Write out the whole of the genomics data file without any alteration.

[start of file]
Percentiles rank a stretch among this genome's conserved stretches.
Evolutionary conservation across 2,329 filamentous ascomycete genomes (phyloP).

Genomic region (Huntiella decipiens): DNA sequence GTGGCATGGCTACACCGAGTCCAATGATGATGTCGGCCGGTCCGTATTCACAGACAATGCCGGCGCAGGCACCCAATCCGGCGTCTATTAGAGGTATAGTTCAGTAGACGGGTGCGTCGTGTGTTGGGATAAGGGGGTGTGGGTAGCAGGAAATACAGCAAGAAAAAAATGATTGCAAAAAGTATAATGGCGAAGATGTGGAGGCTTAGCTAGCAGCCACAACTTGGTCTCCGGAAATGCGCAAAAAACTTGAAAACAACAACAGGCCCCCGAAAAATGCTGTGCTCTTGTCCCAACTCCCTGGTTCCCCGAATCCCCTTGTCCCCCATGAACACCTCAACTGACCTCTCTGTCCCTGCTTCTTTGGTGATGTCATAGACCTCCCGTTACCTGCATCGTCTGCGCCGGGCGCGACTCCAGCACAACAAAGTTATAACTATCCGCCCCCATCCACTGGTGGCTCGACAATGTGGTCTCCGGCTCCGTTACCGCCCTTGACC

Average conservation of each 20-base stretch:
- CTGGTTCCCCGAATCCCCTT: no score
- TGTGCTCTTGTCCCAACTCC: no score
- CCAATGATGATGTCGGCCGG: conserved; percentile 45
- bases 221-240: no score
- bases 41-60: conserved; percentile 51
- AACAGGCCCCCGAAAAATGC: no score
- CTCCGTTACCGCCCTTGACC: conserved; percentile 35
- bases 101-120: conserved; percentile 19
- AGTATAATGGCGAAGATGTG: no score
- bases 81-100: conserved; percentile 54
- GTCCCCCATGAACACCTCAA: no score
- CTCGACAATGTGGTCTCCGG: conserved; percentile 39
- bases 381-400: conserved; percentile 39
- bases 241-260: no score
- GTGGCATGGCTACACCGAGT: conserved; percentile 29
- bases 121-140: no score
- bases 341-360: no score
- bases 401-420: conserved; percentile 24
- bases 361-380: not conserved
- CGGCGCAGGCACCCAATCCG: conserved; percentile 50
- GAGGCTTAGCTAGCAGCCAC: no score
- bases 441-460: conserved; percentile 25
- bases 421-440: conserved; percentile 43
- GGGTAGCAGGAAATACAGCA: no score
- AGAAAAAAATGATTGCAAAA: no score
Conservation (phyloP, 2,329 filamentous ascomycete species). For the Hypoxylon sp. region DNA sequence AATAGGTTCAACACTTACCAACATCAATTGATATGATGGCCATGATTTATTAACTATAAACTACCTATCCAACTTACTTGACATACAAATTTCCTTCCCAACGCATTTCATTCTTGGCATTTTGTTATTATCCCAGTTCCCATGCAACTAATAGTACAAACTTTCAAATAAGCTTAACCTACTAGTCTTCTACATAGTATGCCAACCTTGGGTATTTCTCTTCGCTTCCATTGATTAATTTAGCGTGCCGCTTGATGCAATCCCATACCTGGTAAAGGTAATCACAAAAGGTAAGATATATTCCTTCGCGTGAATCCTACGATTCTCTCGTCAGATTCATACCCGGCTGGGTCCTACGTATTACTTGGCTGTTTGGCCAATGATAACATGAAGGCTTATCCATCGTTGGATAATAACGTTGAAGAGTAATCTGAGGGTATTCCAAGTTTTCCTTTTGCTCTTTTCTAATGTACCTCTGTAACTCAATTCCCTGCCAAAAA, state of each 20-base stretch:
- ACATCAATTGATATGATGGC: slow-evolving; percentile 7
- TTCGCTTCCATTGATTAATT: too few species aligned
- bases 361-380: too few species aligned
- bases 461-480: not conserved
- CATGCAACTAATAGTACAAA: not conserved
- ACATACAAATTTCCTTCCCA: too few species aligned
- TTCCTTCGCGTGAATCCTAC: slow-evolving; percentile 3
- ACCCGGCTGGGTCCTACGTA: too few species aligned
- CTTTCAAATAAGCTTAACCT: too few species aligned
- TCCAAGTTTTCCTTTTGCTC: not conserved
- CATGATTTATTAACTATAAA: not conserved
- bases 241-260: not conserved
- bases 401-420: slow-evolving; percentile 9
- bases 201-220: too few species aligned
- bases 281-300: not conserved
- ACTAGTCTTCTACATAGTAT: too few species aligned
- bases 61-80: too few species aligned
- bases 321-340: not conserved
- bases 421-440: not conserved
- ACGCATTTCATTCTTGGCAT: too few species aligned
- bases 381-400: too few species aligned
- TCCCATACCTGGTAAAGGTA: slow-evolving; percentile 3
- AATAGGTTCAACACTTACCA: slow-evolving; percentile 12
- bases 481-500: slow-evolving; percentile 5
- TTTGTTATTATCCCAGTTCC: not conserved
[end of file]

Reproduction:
Percentiles rank a stretch among this genome's conserved stretches.
Evolutionary conservation across 2,329 filamentous ascomycete genomes (phyloP).

Genomic region (Huntiella decipiens): DNA sequence GTGGCATGGCTACACCGAGTCCAATGATGATGTCGGCCGGTCCGTATTCACAGACAATGCCGGCGCAGGCACCCAATCCGGCGTCTATTAGAGGTATAGTTCAGTAGACGGGTGCGTCGTGTGTTGGGATAAGGGGGTGTGGGTAGCAGGAAATACAGCAAGAAAAAAATGATTGCAAAAAGTATAATGGCGAAGATGTGGAGGCTTAGCTAGCAGCCACAACTTGGTCTCCGGAAATGCGCAAAAAACTTGAAAACAACAACAGGCCCCCGAAAAATGCTGTGCTCTTGTCCCAACTCCCTGGTTCCCCGAATCCCCTTGTCCCCCATGAACACCTCAACTGACCTCTCTGTCCCTGCTTCTTTGGTGATGTCATAGACCTCCCGTTACCTGCATCGTCTGCGCCGGGCGCGACTCCAGCACAACAAAGTTATAACTATCCGCCCCCATCCACTGGTGGCTCGACAATGTGGTCTCCGGCTCCGTTACCGCCCTTGACC

Average conservation of each 20-base stretch:
- CTGGTTCCCCGAATCCCCTT: no score
- TGTGCTCTTGTCCCAACTCC: no score
- CCAATGATGATGTCGGCCGG: conserved; percentile 45
- bases 221-240: no score
- bases 41-60: conserved; percentile 51
- AACAGGCCCCCGAAAAATGC: no score
- CTCCGTTACCGCCCTTGACC: conserved; percentile 35
- bases 101-120: conserved; percentile 19
- AGTATAATGGCGAAGATGTG: no score
- bases 81-100: conserved; percentile 54
- GTCCCCCATGAACACCTCAA: no score
- CTCGACAATGTGGTCTCCGG: conserved; percentile 39
- bases 381-400: conserved; percentile 39
- bases 241-260: no score
- GTGGCATGGCTACACCGAGT: conserved; percentile 29
- bases 121-140: no score
- bases 341-360: no score
- bases 401-420: conserved; percentile 24
- bases 361-380: not conserved
- CGGCGCAGGCACCCAATCCG: conserved; percentile 50
- GAGGCTTAGCTAGCAGCCAC: no score
- bases 441-460: conserved; percentile 25
- bases 421-440: conserved; percentile 43
- GGGTAGCAGGAAATACAGCA: no score
- AGAAAAAAATGATTGCAAAA: no score
Conservation (phyloP, 2,329 filamentous ascomycete species). For the Hypoxylon sp. region DNA sequence AATAGGTTCAACACTTACCAACATCAATTGATATGATGGCCATGATTTATTAACTATAAACTACCTATCCAACTTACTTGACATACAAATTTCCTTCCCAACGCATTTCATTCTTGGCATTTTGTTATTATCCCAGTTCCCATGCAACTAATAGTACAAACTTTCAAATAAGCTTAACCTACTAGTCTTCTACATAGTATGCCAACCTTGGGTATTTCTCTTCGCTTCCATTGATTAATTTAGCGTGCCGCTTGATGCAATCCCATACCTGGTAAAGGTAATCACAAAAGGTAAGATATATTCCTTCGCGTGAATCCTACGATTCTCTCGTCAGATTCATACCCGGCTGGGTCCTACGTATTACTTGGCTGTTTGGCCAATGATAACATGAAGGCTTATCCATCGTTGGATAATAACGTTGAAGAGTAATCTGAGGGTATTCCAAGTTTTCCTTTTGCTCTTTTCTAATGTACCTCTGTAACTCAATTCCCTGCCAAAAA, state of each 20-base stretch:
- ACATCAATTGATATGATGGC: slow-evolving; percentile 7
- TTCGCTTCCATTGATTAATT: too few species aligned
- bases 361-380: too few species aligned
- bases 461-480: not conserved
- CATGCAACTAATAGTACAAA: not conserved
- ACATACAAATTTCCTTCCCA: too few species aligned
- TTCCTTCGCGTGAATCCTAC: slow-evolving; percentile 3
- ACCCGGCTGGGTCCTACGTA: too few species aligned
- CTTTCAAATAAGCTTAACCT: too few species aligned
- TCCAAGTTTTCCTTTTGCTC: not conserved
- CATGATTTATTAACTATAAA: not conserved
- bases 241-260: not conserved
- bases 401-420: slow-evolving; percentile 9
- bases 201-220: too few species aligned
- bases 281-300: not conserved
- ACTAGTCTTCTACATAGTAT: too few species aligned
- bases 61-80: too few species aligned
- bases 321-340: not conserved
- bases 421-440: not conserved
- ACGCATTTCATTCTTGGCAT: too few species aligned
- bases 381-400: too few species aligned
- TCCCATACCTGGTAAAGGTA: slow-evolving; percentile 3
- AATAGGTTCAACACTTACCA: slow-evolving; percentile 12
- bases 481-500: slow-evolving; percentile 5
- TTTGTTATTATCCCAGTTCC: not conserved